How did you become a writer?
I've always been interested in writing, starting in elementary school. While pursuing scientific training, I maintained this interest by taking extra workshop-style courses, even in graduate school.
Name your writing influences (writers, books, teachers, etc.).
In terms of being a reader, I may have learned the most the work of Grace Paley, in terms of how she listens to her characters and tells a story. I've had a great run of luck with instructors, but in chronological order I would list Max Apple, Glenn Blake, Tracy Daugherty, Ehud Havazelet, and Marjorie Sandor as having the greatest impact on my writing as an adult. I'd also like to credit John McNicholas for really helping me understand how to properly use quotations in non-fiction. He emphasized using quotation where the speaker said it best (or most distinctively) and not using quotation where you, the writer, can say it better. So now I'll often just mix in a quoted phrase or half a sentence instead of a full, long quote.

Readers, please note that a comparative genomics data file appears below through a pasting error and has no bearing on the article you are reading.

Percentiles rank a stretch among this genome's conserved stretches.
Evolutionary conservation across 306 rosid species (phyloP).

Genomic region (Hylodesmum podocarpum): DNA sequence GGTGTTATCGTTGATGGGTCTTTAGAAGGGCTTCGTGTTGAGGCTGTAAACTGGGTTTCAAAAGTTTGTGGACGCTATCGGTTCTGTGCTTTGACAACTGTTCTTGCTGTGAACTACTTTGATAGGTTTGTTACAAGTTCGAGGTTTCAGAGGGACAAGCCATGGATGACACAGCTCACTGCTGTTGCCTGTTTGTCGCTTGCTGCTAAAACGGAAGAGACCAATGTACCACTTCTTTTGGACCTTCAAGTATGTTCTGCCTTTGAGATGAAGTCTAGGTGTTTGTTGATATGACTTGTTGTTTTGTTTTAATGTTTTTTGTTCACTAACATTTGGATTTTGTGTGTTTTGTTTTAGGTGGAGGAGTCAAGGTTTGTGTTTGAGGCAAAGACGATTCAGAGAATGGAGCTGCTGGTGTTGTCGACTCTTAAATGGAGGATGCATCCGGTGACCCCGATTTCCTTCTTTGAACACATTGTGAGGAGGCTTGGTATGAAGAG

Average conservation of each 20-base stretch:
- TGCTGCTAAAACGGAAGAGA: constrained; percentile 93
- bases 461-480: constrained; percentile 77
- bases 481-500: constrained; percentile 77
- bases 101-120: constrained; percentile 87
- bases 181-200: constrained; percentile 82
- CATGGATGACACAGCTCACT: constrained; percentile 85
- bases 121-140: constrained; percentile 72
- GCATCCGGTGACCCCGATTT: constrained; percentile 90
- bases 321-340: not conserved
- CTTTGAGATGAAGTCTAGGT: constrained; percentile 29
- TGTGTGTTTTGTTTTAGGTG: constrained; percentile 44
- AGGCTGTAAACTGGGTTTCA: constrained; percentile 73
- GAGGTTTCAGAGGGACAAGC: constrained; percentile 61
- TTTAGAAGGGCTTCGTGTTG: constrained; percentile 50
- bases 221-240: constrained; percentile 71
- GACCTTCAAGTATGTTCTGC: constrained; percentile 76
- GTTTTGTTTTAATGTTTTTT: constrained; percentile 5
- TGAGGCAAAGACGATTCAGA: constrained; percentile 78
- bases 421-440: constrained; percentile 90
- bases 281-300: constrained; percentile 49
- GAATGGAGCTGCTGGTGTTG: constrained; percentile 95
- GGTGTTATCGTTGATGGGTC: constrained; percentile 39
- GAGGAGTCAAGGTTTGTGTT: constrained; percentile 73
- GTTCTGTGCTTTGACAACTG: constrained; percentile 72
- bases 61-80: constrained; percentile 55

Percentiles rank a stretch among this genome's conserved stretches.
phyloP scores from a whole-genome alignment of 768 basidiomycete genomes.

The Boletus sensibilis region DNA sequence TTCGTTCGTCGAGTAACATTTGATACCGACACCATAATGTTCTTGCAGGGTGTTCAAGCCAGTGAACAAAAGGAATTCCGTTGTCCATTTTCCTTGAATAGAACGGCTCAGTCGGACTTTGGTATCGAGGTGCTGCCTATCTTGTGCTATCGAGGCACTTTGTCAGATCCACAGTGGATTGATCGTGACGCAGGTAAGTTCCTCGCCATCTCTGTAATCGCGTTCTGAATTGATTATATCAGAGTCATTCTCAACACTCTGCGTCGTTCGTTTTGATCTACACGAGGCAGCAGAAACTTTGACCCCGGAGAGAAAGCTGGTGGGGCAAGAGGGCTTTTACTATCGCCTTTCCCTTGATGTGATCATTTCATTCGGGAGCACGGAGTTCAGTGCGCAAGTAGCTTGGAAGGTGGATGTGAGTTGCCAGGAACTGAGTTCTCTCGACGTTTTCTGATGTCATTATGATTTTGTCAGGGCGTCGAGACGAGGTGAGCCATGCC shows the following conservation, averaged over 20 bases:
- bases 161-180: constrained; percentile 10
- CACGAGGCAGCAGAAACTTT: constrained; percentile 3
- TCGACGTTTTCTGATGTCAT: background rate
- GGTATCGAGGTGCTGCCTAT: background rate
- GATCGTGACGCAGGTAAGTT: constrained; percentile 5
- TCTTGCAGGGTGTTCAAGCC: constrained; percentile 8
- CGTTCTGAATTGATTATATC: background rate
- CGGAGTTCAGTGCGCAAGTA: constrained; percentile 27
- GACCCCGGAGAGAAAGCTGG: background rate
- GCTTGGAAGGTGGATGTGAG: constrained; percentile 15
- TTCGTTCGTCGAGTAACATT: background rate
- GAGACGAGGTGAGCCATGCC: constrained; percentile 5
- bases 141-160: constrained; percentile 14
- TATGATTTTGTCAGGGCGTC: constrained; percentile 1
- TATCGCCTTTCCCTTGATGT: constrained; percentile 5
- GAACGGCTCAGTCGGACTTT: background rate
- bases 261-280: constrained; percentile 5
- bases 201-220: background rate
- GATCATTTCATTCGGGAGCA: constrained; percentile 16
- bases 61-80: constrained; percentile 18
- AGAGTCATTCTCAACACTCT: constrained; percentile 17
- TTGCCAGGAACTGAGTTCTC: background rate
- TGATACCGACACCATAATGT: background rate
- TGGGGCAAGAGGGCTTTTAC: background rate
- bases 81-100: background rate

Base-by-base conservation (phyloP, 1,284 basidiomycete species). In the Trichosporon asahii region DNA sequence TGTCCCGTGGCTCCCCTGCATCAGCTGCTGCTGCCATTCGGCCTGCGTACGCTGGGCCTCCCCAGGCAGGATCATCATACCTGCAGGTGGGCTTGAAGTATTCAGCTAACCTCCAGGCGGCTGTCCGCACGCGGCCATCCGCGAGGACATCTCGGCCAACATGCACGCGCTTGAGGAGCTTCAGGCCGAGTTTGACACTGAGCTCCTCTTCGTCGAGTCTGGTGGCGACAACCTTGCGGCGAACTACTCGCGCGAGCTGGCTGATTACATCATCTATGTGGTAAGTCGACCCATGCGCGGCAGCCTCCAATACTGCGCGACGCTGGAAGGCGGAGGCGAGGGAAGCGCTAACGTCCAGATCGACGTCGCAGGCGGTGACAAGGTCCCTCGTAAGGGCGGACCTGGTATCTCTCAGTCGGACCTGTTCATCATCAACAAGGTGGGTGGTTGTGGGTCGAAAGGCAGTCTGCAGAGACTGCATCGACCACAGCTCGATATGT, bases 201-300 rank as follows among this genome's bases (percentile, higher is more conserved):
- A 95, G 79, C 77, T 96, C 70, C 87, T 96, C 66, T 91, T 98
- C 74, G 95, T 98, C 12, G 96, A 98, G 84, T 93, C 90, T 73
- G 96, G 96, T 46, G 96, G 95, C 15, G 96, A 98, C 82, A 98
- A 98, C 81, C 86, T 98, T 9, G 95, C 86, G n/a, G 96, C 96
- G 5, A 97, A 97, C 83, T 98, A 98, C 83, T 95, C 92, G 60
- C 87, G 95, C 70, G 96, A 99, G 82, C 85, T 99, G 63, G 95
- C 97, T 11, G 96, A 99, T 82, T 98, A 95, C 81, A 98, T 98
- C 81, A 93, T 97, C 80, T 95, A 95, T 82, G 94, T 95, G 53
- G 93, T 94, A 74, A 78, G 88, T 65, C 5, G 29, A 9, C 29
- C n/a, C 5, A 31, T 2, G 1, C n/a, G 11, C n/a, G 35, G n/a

When and where do you write?
I love to work early in the day. My ideal day of work would have editing from 5-6 a.m. and writing / re-writing from 7 a.m. to 3 p.m. It's very rare to create the ideal day, given that I'm a science prof by day, so I wedge writing time into the early mornings and weekend mornings.
I work as far from our two cats as I can get, usually in a little unwarranted space next to our garage, where I'm sealed off from the little beasts.
What are you working on now?
I'm very interesting in the topic of "time," but this project is in its infancy.
Have you ever suffered from writer’s block?
I don't think so. Perhaps project block. I'm not a fiction writer, so I don't push myself in that imaginative way. I more often have to search around for a non-fiction project that will pull me into obsessive mode, where I need to be.
What’s your advice to new writers?
A. Find a regular way to disconnect from the internet, and make yourself write every day. My little writing space is actually out of range of our wireless router, which is perfect.
B. Take editing more seriously than writing. Return again and again to your drafts. I think the editing side of a writer's personality must be equal parts merciless on detail and forgiving on risk.
Brandon R. Brown is a Professor of Physics at the University of San Francisco. His biophysics work on the electric sense of sharks, as covered by NPR and the BBC, has appeared in Nature, The Physical Review, and other research journals. His writing for general audiences has appeared in New Scientist, SEED, the Huffington Post, and other outlets. His first book is a biography, Planck: Driven by Vision, Broken by War (Oxford, 2015).